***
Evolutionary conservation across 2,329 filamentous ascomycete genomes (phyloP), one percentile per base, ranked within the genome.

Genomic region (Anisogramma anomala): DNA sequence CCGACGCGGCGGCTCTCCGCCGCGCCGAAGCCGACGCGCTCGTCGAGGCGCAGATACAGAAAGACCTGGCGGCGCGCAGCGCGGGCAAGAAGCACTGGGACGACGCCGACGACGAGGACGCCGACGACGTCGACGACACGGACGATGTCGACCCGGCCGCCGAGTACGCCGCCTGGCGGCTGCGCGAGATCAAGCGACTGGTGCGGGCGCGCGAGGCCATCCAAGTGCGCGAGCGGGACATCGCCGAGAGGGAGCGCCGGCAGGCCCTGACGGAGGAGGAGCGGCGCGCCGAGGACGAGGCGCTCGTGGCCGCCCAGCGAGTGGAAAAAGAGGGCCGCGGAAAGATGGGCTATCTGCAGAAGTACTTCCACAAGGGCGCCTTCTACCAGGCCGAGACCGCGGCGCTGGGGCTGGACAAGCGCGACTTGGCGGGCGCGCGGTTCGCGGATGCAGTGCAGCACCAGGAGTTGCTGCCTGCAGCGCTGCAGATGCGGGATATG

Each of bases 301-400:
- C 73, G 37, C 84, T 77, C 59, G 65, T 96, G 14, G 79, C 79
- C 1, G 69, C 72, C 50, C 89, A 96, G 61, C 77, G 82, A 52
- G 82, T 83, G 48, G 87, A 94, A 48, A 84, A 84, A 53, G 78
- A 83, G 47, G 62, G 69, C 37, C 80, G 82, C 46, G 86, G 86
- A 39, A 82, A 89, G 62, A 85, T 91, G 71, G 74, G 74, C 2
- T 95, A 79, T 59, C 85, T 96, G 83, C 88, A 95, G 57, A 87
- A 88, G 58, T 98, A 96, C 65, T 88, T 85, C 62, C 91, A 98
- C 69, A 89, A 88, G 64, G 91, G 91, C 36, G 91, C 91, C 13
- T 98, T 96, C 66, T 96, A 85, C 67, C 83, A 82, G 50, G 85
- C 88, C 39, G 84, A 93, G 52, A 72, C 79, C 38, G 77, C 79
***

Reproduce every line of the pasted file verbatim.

Evolutionary conservation across 2,329 filamentous ascomycete genomes (phyloP), one percentile per base, ranked within the genome.

Genomic region (Anisogramma anomala): DNA sequence CCGACGCGGCGGCTCTCCGCCGCGCCGAAGCCGACGCGCTCGTCGAGGCGCAGATACAGAAAGACCTGGCGGCGCGCAGCGCGGGCAAGAAGCACTGGGACGACGCCGACGACGAGGACGCCGACGACGTCGACGACACGGACGATGTCGACCCGGCCGCCGAGTACGCCGCCTGGCGGCTGCGCGAGATCAAGCGACTGGTGCGGGCGCGCGAGGCCATCCAAGTGCGCGAGCGGGACATCGCCGAGAGGGAGCGCCGGCAGGCCCTGACGGAGGAGGAGCGGCGCGCCGAGGACGAGGCGCTCGTGGCCGCCCAGCGAGTGGAAAAAGAGGGCCGCGGAAAGATGGGCTATCTGCAGAAGTACTTCCACAAGGGCGCCTTCTACCAGGCCGAGACCGCGGCGCTGGGGCTGGACAAGCGCGACTTGGCGGGCGCGCGGTTCGCGGATGCAGTGCAGCACCAGGAGTTGCTGCCTGCAGCGCTGCAGATGCGGGATATG

Each of bases 301-400:
- C 73, G 37, C 84, T 77, C 59, G 65, T 96, G 14, G 79, C 79
- C 1, G 69, C 72, C 50, C 89, A 96, G 61, C 77, G 82, A 52
- G 82, T 83, G 48, G 87, A 94, A 48, A 84, A 84, A 53, G 78
- A 83, G 47, G 62, G 69, C 37, C 80, G 82, C 46, G 86, G 86
- A 39, A 82, A 89, G 62, A 85, T 91, G 71, G 74, G 74, C 2
- T 95, A 79, T 59, C 85, T 96, G 83, C 88, A 95, G 57, A 87
- A 88, G 58, T 98, A 96, C 65, T 88, T 85, C 62, C 91, A 98
- C 69, A 89, A 88, G 64, G 91, G 91, C 36, G 91, C 91, C 13
- T 98, T 96, C 66, T 96, A 85, C 67, C 83, A 82, G 50, G 85
- C 88, C 39, G 84, A 93, G 52, A 72, C 79, C 38, G 77, C 79